Childhood Through the Looking-Glass

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  • Aug 13 2010 10:16 AM

    Mary Kay Monson

    This resource was matched by a member of the Brokers of Expertise Standards Matching Team.

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Description

This lesson from EDSITEment explores the vision of childhood created by Lewis Carroll in "Alice in Wonderland." Students begin by looking at Carroll's photographs of the real Alice for whom Carroll imagined his story and compare the image of childhood that he captured on film with images of children in our culture. Then students read "Alice in Wonderland" with special attention to the illustrations that Carroll made for his book, and explore the relationship between words and pictures by creating an Alice illustration of their own. Next, for contrast, students compare Carroll's vision of childhood with that presented by the Romantic poet William Blake in his illuminated "Songs of Innocence and Experience." Finally, students consider the interplay of image and text in their own favorite children's literature and how the vision of childhood presented there compares to their experiences as children. Several pieces of literature appropriate for use with this lesson are suggested. Less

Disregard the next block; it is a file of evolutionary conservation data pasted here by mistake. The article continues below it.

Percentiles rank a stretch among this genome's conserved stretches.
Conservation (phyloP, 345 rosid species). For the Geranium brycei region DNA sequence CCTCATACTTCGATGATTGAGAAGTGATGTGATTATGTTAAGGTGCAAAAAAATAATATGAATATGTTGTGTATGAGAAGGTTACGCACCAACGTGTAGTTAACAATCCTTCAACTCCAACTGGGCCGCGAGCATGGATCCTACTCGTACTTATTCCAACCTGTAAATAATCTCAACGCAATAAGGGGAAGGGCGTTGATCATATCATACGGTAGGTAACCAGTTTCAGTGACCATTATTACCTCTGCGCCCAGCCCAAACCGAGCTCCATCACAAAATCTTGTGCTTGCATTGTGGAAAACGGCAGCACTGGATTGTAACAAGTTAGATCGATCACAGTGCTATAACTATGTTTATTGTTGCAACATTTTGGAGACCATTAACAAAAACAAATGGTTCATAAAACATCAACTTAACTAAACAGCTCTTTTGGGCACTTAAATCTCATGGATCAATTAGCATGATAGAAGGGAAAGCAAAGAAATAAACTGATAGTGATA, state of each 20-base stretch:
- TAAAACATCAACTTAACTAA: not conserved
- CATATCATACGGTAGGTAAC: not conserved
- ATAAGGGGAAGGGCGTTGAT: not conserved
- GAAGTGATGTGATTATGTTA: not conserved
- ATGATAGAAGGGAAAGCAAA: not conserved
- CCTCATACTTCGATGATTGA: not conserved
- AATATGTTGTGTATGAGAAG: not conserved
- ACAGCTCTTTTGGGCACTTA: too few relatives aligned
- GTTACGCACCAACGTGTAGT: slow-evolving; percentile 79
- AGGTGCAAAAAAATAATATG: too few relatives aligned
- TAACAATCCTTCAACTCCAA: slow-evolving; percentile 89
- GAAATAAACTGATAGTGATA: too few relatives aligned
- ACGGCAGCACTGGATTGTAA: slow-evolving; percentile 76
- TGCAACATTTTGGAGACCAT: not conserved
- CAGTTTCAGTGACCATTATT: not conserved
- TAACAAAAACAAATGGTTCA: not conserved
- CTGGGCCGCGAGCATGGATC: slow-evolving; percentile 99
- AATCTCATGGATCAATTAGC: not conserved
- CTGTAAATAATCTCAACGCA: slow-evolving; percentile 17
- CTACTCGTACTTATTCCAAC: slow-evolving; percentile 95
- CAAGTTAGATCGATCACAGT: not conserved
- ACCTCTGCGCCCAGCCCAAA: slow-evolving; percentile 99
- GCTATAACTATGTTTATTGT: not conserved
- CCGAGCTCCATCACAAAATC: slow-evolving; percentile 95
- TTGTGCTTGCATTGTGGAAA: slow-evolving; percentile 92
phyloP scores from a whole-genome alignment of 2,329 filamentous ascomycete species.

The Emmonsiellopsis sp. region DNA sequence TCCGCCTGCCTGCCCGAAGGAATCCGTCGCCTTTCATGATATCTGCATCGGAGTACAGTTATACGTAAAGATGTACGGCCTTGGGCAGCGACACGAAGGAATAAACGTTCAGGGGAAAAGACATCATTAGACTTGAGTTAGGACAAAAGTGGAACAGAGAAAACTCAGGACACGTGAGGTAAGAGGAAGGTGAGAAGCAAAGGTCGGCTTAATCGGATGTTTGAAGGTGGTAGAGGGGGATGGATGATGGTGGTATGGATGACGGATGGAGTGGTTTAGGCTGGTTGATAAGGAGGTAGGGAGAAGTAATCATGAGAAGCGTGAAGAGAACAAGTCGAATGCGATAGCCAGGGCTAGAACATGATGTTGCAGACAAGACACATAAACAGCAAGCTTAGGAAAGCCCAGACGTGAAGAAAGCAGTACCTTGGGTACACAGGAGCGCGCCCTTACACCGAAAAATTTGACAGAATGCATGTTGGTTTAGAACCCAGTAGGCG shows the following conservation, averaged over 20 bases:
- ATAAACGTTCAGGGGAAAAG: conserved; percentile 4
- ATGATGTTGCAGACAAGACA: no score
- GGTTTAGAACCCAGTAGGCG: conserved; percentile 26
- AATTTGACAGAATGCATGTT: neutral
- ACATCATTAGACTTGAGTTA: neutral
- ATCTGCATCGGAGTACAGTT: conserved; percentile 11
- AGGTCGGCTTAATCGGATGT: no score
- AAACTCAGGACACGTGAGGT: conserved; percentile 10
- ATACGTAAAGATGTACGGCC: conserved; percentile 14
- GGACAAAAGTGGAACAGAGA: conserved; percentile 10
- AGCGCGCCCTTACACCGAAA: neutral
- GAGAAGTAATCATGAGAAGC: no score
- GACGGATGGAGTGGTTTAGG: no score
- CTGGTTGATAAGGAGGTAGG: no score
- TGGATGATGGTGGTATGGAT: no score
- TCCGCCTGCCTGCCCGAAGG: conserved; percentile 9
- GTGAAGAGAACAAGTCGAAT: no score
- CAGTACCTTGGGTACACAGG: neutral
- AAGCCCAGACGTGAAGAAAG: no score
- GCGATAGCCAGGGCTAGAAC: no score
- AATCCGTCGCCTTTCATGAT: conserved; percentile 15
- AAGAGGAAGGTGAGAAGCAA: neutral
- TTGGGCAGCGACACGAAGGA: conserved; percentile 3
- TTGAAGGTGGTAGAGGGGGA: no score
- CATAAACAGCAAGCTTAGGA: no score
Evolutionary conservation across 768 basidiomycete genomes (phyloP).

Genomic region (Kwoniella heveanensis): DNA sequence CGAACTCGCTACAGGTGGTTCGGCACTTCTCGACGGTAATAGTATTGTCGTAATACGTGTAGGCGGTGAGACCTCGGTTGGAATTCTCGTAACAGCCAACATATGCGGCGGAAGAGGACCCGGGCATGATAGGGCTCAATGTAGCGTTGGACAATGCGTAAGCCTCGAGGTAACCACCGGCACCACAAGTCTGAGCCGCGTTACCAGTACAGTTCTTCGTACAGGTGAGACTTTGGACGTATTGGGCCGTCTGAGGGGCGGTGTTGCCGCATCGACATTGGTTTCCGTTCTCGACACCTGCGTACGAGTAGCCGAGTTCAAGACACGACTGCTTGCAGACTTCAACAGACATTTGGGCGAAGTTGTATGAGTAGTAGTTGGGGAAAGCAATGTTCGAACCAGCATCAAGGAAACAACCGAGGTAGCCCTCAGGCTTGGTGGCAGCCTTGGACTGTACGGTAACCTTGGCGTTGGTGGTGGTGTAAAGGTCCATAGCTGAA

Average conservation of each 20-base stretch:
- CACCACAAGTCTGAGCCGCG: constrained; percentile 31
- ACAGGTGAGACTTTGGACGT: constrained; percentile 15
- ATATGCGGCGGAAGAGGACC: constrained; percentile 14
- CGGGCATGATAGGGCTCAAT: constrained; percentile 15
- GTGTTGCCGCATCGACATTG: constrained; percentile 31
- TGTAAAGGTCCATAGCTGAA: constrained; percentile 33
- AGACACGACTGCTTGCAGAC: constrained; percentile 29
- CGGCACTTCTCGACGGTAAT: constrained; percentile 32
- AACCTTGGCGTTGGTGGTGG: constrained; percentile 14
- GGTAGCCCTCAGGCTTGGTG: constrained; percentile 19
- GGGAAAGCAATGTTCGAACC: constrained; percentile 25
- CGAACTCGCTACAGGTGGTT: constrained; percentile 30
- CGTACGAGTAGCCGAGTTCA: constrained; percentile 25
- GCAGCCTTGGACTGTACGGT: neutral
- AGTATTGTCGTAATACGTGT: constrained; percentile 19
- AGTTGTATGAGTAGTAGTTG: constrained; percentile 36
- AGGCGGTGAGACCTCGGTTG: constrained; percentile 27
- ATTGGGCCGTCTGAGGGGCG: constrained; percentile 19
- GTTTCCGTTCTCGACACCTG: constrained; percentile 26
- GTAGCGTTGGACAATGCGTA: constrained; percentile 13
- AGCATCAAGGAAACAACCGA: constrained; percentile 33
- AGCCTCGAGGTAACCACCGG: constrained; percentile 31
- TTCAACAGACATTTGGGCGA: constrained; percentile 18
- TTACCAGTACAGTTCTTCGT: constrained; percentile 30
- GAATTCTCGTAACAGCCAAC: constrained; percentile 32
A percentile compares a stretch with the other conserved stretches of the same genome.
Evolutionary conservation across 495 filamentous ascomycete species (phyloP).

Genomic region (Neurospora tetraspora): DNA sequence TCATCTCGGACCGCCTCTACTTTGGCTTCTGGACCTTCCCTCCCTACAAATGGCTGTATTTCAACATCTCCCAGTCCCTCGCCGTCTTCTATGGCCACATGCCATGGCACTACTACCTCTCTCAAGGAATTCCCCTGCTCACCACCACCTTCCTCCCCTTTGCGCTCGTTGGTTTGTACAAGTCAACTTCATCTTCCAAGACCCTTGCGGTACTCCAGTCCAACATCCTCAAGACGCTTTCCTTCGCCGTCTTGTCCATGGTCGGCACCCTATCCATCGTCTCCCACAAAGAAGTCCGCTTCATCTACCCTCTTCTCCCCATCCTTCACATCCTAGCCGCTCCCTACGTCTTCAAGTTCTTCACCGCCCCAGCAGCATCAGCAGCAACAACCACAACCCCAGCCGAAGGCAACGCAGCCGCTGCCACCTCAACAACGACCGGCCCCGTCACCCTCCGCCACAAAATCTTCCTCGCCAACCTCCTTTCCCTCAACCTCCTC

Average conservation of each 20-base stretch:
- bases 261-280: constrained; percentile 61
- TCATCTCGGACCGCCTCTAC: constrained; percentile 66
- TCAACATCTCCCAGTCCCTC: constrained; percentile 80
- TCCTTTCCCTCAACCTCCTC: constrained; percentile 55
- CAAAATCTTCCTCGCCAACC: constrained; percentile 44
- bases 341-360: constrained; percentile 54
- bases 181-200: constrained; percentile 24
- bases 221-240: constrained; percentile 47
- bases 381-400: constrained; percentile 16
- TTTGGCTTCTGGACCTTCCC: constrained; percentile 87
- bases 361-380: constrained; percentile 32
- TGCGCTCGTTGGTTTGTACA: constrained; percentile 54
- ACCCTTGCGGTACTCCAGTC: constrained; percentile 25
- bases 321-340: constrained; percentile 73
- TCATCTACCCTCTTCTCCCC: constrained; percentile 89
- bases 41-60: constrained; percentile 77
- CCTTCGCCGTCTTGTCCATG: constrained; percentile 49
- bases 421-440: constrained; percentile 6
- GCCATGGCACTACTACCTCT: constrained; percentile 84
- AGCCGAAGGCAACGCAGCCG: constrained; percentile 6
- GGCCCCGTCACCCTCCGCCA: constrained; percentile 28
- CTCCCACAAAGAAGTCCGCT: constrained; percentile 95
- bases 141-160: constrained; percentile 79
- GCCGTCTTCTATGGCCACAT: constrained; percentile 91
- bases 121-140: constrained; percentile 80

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    Topics and Grades

    Grade: 6 to 8

    Topics: Reading Comprehension, History-Social Science, Visual Arts, Literature, English-Language Arts

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